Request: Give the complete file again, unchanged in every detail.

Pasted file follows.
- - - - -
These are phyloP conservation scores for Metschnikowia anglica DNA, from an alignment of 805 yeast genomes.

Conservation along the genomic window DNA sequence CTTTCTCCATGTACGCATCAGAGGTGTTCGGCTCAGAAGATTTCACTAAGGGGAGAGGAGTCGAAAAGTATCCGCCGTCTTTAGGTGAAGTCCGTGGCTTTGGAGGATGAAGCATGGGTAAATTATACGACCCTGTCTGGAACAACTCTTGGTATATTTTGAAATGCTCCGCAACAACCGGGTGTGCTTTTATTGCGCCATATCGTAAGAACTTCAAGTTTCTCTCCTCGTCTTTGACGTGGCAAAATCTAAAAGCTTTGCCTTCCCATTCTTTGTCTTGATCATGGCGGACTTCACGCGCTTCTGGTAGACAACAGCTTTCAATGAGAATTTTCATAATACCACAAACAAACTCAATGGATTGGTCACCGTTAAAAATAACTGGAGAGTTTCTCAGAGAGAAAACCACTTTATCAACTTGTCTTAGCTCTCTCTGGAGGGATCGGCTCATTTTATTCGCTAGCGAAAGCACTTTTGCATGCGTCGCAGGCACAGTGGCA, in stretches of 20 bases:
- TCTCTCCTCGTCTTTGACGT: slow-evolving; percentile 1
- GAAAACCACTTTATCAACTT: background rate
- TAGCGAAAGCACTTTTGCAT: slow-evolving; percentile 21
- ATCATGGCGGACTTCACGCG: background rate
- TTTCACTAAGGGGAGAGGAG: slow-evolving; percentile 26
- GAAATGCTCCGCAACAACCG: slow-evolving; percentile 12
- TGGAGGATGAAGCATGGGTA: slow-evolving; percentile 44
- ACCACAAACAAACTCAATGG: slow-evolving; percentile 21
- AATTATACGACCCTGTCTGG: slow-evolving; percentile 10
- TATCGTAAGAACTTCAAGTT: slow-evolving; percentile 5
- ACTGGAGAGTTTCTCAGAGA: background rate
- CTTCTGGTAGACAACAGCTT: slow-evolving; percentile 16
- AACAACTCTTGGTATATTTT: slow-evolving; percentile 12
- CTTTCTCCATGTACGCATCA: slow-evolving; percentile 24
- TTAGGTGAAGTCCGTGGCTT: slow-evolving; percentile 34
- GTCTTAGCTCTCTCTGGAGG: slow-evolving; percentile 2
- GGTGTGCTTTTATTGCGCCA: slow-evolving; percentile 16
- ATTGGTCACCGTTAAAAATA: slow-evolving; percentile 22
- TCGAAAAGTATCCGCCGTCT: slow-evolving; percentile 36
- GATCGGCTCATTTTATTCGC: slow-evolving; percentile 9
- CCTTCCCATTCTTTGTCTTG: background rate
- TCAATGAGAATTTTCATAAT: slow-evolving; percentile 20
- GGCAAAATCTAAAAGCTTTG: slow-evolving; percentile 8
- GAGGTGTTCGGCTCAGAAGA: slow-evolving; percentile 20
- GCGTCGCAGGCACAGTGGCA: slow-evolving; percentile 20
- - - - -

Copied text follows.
These are phyloP conservation scores for Metschnikowia anglica DNA, from an alignment of 805 yeast genomes.

Conservation along the genomic window DNA sequence CTTTCTCCATGTACGCATCAGAGGTGTTCGGCTCAGAAGATTTCACTAAGGGGAGAGGAGTCGAAAAGTATCCGCCGTCTTTAGGTGAAGTCCGTGGCTTTGGAGGATGAAGCATGGGTAAATTATACGACCCTGTCTGGAACAACTCTTGGTATATTTTGAAATGCTCCGCAACAACCGGGTGTGCTTTTATTGCGCCATATCGTAAGAACTTCAAGTTTCTCTCCTCGTCTTTGACGTGGCAAAATCTAAAAGCTTTGCCTTCCCATTCTTTGTCTTGATCATGGCGGACTTCACGCGCTTCTGGTAGACAACAGCTTTCAATGAGAATTTTCATAATACCACAAACAAACTCAATGGATTGGTCACCGTTAAAAATAACTGGAGAGTTTCTCAGAGAGAAAACCACTTTATCAACTTGTCTTAGCTCTCTCTGGAGGGATCGGCTCATTTTATTCGCTAGCGAAAGCACTTTTGCATGCGTCGCAGGCACAGTGGCA, in stretches of 20 bases:
- TCTCTCCTCGTCTTTGACGT: slow-evolving; percentile 1
- GAAAACCACTTTATCAACTT: background rate
- TAGCGAAAGCACTTTTGCAT: slow-evolving; percentile 21
- ATCATGGCGGACTTCACGCG: background rate
- TTTCACTAAGGGGAGAGGAG: slow-evolving; percentile 26
- GAAATGCTCCGCAACAACCG: slow-evolving; percentile 12
- TGGAGGATGAAGCATGGGTA: slow-evolving; percentile 44
- ACCACAAACAAACTCAATGG: slow-evolving; percentile 21
- AATTATACGACCCTGTCTGG: slow-evolving; percentile 10
- TATCGTAAGAACTTCAAGTT: slow-evolving; percentile 5
- ACTGGAGAGTTTCTCAGAGA: background rate
- CTTCTGGTAGACAACAGCTT: slow-evolving; percentile 16
- AACAACTCTTGGTATATTTT: slow-evolving; percentile 12
- CTTTCTCCATGTACGCATCA: slow-evolving; percentile 24
- TTAGGTGAAGTCCGTGGCTT: slow-evolving; percentile 34
- GTCTTAGCTCTCTCTGGAGG: slow-evolving; percentile 2
- GGTGTGCTTTTATTGCGCCA: slow-evolving; percentile 16
- ATTGGTCACCGTTAAAAATA: slow-evolving; percentile 22
- TCGAAAAGTATCCGCCGTCT: slow-evolving; percentile 36
- GATCGGCTCATTTTATTCGC: slow-evolving; percentile 9
- CCTTCCCATTCTTTGTCTTG: background rate
- TCAATGAGAATTTTCATAAT: slow-evolving; percentile 20
- GGCAAAATCTAAAAGCTTTG: slow-evolving; percentile 8
- GAGGTGTTCGGCTCAGAAGA: slow-evolving; percentile 20
- GCGTCGCAGGCACAGTGGCA: slow-evolving; percentile 20